Sulfenome mining in Arabidopsis thaliana.

TitleSulfenome mining in Arabidopsis thaliana.
Publication TypeJournal Article
Year of Publication2014
AuthorsWaszczak, C., Akter S., Eeckhout D., Persiau G., Wahni K., Bodra N., Van Molle I., De Smet B., Vertommen D., Gevaert K., De Jaeger G., Van Montagu M., Messens J., and Van Breusegem F.
JournalProc Natl Acad Sci U S A
Volume111
Issue31
Pagination11545-50
Date Published2014 Aug 05
ISSN1091-6490
KeywordsArabidopsis, Arabidopsis Proteins, Cysteine, Glutathione, Hydrogen Peroxide, Kinetics, Metabolome, Models, Biological, Multiprotein Complexes, Oxidation-Reduction, Oxidative Stress, Protein Binding, Proteolysis, Recombinant Fusion Proteins, Signal Transduction, Sulfenic Acids, Time Factors
Abstract

Reactive oxygen species (ROS) have been shown to be potent signaling molecules. Today, oxidation of cysteine residues is a well-recognized posttranslational protein modification, but the signaling processes steered by such oxidations are poorly understood. To gain insight into the cysteine thiol-dependent ROS signaling in Arabidopsis thaliana, we identified the hydrogen peroxide (H2O2)-dependent sulfenome: that is, proteins with at least one cysteine thiol oxidized to a sulfenic acid. By means of a genetic construct consisting of a fusion between the C-terminal domain of the yeast (Saccharomyces cerevisiae) AP-1-like (YAP1) transcription factor and a tandem affinity purification tag, we detected ∼ 100 sulfenylated proteins in Arabidopsis cell suspensions exposed to H2O2 stress. The in vivo YAP1-based trapping of sulfenylated proteins was validated by a targeted in vitro analysis of dehydroascorbate reductase2 (DHAR2). In DHAR2, the active site nucleophilic cysteine is regulated through a sulfenic acid-dependent switch, leading to S-glutathionylation, a protein modification that protects the protein against oxidative damage.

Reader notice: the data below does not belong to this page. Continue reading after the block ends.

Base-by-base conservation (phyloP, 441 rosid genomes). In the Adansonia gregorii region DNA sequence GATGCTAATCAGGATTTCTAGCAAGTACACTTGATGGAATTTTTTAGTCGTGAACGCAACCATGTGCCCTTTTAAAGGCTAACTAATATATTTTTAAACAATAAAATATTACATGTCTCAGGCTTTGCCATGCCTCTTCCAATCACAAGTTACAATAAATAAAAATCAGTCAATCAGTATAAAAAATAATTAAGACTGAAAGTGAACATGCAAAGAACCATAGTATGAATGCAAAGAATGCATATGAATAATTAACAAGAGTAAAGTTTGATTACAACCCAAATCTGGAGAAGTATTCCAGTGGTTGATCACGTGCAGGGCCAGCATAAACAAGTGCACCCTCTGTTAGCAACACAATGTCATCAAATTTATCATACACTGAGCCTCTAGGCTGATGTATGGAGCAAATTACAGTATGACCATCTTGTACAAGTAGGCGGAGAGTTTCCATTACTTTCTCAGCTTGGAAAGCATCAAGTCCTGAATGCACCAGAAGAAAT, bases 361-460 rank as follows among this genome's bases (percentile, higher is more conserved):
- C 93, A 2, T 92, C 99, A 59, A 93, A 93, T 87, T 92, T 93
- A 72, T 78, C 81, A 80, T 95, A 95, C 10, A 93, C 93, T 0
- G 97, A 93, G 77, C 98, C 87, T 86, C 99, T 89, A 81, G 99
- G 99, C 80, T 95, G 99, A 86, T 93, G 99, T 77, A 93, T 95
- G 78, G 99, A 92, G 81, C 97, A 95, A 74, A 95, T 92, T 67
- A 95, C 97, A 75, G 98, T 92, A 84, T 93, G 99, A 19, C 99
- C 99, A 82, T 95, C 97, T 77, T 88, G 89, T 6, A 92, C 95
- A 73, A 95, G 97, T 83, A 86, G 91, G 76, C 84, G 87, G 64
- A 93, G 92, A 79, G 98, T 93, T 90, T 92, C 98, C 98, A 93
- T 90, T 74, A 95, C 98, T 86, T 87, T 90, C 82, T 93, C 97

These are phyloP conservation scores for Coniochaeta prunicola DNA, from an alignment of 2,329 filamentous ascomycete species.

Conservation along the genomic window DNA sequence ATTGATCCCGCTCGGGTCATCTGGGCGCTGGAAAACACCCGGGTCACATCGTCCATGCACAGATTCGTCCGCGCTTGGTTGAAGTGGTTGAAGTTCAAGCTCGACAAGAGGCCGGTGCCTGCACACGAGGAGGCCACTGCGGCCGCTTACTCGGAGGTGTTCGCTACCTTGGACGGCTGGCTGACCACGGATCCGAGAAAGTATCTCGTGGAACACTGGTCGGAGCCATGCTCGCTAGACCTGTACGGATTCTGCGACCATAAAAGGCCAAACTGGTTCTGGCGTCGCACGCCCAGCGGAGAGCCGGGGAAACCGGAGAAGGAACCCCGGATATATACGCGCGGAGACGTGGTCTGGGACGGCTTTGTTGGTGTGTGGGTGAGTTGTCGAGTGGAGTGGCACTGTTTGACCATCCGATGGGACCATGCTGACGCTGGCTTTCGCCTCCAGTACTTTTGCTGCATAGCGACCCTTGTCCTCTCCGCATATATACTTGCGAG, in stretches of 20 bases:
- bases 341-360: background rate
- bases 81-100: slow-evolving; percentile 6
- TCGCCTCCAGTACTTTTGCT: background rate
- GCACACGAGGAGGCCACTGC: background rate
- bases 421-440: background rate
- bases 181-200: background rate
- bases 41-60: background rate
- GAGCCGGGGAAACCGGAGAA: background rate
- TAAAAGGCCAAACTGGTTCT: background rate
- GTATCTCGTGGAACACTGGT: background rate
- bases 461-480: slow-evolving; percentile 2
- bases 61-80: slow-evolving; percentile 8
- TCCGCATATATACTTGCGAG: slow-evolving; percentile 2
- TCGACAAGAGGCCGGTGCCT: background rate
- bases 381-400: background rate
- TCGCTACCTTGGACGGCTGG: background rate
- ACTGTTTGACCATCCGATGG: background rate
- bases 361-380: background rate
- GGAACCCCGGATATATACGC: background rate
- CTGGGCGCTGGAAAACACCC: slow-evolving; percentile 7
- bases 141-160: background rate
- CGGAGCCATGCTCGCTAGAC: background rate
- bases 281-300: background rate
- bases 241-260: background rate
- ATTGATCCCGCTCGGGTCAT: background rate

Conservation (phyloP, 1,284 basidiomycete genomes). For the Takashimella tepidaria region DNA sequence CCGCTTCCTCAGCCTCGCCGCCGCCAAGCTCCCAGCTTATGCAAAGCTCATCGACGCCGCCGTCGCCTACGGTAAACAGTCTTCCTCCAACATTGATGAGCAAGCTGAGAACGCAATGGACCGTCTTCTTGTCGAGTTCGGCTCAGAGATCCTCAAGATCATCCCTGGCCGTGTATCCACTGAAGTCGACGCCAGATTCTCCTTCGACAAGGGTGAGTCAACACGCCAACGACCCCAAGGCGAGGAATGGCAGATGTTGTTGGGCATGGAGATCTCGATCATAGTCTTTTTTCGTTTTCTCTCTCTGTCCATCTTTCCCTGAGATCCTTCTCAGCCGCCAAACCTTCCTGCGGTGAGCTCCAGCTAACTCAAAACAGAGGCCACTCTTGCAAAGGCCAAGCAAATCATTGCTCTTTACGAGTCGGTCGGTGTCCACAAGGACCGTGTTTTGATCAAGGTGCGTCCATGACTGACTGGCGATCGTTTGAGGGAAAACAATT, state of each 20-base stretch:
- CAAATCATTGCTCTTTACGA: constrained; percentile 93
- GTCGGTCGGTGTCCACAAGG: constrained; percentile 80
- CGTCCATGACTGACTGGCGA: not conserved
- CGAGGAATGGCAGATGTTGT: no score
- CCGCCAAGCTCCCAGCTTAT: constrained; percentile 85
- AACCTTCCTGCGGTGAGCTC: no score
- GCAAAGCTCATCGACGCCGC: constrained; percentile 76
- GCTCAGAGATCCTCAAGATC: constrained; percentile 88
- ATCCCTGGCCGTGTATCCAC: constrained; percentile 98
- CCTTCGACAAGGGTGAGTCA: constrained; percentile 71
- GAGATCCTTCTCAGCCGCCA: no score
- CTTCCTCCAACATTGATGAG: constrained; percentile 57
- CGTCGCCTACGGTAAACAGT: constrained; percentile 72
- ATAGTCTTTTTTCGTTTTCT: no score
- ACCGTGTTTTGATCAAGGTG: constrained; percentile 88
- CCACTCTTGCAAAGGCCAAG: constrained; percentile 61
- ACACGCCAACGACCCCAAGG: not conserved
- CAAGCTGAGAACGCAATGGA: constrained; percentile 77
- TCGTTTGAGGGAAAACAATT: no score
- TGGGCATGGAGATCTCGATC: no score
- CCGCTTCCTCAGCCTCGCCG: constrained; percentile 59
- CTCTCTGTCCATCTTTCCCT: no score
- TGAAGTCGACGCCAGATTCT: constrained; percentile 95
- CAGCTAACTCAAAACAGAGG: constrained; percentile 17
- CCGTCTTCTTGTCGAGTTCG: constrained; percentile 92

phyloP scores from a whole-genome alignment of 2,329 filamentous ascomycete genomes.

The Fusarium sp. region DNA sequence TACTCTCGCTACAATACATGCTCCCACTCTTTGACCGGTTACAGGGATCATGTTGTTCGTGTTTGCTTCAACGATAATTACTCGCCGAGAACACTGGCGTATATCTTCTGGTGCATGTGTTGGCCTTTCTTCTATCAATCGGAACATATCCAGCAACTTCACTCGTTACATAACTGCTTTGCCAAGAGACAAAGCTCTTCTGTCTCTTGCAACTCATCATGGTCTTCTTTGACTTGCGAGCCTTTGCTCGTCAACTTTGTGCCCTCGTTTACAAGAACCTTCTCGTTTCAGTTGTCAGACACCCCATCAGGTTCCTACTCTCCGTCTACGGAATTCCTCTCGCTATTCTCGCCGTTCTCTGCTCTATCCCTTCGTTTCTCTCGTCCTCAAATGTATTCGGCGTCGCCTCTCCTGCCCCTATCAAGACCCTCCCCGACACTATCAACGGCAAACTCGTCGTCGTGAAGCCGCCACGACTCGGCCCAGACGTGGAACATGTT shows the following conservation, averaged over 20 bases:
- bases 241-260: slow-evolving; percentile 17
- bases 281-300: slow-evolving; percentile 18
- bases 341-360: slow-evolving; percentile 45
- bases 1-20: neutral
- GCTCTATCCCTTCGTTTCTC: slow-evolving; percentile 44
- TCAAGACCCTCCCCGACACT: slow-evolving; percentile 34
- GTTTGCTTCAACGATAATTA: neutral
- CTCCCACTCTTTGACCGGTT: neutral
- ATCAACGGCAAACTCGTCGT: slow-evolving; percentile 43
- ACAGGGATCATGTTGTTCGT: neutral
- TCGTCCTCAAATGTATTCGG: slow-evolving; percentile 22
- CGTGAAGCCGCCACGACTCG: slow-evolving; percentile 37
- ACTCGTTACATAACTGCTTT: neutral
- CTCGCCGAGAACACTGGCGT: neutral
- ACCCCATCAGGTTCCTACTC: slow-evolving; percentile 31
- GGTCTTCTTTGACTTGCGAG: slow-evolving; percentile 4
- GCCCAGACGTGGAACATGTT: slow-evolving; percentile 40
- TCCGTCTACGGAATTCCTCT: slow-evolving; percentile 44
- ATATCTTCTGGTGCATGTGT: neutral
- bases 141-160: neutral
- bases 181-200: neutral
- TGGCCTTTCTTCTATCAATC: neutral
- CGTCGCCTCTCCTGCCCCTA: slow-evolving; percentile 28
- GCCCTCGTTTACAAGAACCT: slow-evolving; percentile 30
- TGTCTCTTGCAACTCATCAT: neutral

DOI10.1073/pnas.1411607111
Alternate JournalProc. Natl. Acad. Sci. U.S.A.
PubMed ID25049418
PubMed Central IDPMC4128149
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